“Dad advised me to change my name when I went in to journalism, and now I wish I had”: 10 Questions for writer Sophia Money-Coutts

Sophia Money-Coutts

SOPHIA MONEY-COUTTS is a member of the Coutts private banking dynasty, and was a journalist with society magazine Tatler for five years, appearing on their BBC documentary series Posh People.

She now writes a national, weekly newspaper column on Modern Manners. Her raunchy new novel, The Plus One, has been hailed in reviews as this summer’s “chick lit” hit.

Are you adapting to publicising your first book?

Not yet. My brother Drummond set up a meeting for me with an agent in LA. I was going to do that British understated thing but he said I had to go in boasting “The Plus One is going to be bigger than the bible.”

And did you?

In the end, I said: “My book is Downton Abbey meets The Devil Wears Prada.” They said “Wow. We get it. Amazing. Yah.” It’s another world.

As a journalist, how are you treating the reviews?

I wasn’t going to read any but my publisher sent me them last week and it was great. There’s a lot of “upper class Bridget Jones” write-ups, and I get it. It draws attention.

Has your “posh” name brought prejudice?

Undoubtedly. My Dad advised me to change it when I went in to journalism, and now I wish I had. I’ve had to develop coping mechanisms.

Like what?

Self-effacement. David Baddiel posted a photo of my book on Twitter, saying: “This can’t be a real person. She sounds like a character from Dickens.” I just replied “Real Person” and ignored the later comments.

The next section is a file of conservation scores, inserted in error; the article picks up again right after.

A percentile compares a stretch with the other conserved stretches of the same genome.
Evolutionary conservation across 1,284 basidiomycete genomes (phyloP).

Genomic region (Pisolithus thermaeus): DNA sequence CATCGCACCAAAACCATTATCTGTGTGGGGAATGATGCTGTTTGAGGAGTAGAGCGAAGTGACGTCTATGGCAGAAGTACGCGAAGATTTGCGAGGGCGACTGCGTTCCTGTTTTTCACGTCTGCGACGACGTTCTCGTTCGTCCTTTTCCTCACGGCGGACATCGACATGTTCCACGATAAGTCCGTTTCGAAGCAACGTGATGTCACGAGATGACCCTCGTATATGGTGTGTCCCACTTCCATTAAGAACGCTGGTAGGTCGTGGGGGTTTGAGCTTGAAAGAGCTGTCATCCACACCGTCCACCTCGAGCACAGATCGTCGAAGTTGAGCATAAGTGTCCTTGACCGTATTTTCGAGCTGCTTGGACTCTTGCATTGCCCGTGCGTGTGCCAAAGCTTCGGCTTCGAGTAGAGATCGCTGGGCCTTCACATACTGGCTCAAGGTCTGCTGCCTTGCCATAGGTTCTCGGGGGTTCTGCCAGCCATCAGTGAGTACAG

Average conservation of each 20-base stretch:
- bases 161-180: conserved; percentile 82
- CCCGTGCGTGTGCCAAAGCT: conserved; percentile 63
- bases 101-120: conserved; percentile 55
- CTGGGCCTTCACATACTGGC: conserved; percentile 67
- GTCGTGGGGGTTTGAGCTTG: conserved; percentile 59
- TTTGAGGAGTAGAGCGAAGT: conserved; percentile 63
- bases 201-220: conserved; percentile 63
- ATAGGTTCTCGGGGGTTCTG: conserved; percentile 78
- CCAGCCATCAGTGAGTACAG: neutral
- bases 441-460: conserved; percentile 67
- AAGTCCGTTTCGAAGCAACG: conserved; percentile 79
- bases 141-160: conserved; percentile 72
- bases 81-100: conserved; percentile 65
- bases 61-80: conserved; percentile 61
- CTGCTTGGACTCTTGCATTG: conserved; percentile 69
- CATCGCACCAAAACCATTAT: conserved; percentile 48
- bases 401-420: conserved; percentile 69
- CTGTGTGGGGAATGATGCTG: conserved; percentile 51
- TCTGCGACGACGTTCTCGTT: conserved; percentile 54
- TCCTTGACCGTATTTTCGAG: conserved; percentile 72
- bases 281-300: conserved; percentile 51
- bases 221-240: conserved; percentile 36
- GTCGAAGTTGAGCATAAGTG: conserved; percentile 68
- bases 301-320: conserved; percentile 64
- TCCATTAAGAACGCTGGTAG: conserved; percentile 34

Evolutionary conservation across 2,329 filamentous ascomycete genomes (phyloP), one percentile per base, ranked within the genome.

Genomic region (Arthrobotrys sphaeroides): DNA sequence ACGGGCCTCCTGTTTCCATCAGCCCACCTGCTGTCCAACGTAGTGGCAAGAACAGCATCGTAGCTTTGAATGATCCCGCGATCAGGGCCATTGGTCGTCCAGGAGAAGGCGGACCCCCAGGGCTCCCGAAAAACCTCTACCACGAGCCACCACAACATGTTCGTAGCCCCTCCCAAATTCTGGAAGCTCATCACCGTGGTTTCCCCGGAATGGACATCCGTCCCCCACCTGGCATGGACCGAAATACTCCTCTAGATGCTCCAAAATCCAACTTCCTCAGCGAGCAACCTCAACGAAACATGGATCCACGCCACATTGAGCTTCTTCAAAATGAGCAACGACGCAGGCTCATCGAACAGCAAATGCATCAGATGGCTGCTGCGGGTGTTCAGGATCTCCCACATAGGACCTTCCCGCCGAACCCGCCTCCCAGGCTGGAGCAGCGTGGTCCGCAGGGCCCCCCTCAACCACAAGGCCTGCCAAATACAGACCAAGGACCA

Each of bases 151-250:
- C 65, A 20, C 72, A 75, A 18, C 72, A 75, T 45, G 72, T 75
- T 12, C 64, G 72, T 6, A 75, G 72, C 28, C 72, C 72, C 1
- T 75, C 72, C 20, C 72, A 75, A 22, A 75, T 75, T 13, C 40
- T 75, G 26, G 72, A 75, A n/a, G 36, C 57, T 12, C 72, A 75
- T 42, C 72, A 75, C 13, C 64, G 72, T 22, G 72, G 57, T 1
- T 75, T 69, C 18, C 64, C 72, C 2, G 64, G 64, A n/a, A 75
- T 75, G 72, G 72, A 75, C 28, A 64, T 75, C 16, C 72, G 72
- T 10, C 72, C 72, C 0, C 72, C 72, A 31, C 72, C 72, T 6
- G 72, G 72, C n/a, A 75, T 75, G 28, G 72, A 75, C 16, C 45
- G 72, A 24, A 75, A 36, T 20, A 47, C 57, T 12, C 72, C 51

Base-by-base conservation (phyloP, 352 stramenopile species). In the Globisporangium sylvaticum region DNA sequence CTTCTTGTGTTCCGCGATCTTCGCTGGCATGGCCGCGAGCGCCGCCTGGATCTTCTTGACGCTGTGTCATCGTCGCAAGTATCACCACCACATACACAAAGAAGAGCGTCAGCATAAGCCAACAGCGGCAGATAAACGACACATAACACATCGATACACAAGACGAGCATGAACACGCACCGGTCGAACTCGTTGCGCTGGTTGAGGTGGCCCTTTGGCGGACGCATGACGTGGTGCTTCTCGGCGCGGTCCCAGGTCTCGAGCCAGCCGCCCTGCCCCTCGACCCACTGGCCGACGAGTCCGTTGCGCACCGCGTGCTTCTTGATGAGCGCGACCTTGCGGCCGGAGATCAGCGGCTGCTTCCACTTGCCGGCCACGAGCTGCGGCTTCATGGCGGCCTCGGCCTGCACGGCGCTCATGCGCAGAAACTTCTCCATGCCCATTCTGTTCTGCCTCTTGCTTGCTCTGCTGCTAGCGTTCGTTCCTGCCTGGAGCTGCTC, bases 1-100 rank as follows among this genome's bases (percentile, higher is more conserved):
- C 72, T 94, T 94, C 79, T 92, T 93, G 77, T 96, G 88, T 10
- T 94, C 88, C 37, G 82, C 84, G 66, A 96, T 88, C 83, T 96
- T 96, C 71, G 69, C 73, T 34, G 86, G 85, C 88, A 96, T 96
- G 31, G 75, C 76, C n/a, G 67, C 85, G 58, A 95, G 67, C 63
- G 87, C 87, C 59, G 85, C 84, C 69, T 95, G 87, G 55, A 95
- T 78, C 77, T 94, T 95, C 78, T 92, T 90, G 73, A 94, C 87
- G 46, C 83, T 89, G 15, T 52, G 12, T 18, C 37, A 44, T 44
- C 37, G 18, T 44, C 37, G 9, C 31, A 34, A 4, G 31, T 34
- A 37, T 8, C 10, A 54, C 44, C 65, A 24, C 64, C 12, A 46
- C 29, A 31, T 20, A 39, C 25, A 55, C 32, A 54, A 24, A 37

How did your dad react to your career choice?

He worked in Coutts bank all his life, but didn’t love it. He made sacrifices for us and didn’t expect us to follow him in to the City. I feel privileged that he just wanted us to be happy.

Was he embarrassed by the book’s sex scenes?

Not at all. My family don’t mind. My grandmother might have been embarrassed but she’s passed away now. The worst thing about those bits was doing the audio book.

Why, what happened?

I voiced it myself, and I had to do it with a young recording engineer. That was embarrassing. When I fluffed a line, he’d say: “Could we go back to where she’s taking her clothes off?” It was a bonding experience for us both (laughs).

As an interviewer, are you a good interviewee?

Probably not. I prattle on. When I listen back to me interviewing people, just as the interviewee says something interesting, I’m off gabbling about something else entirely. I have verbal diarrhoea.

You have 24 hours left to live. How do you spend it?

My dad and step-mum live in Spain so I’d gather my mad, eccentric family there and drink lots of rosé wine from plastic bottles. Then I’d hope for the best.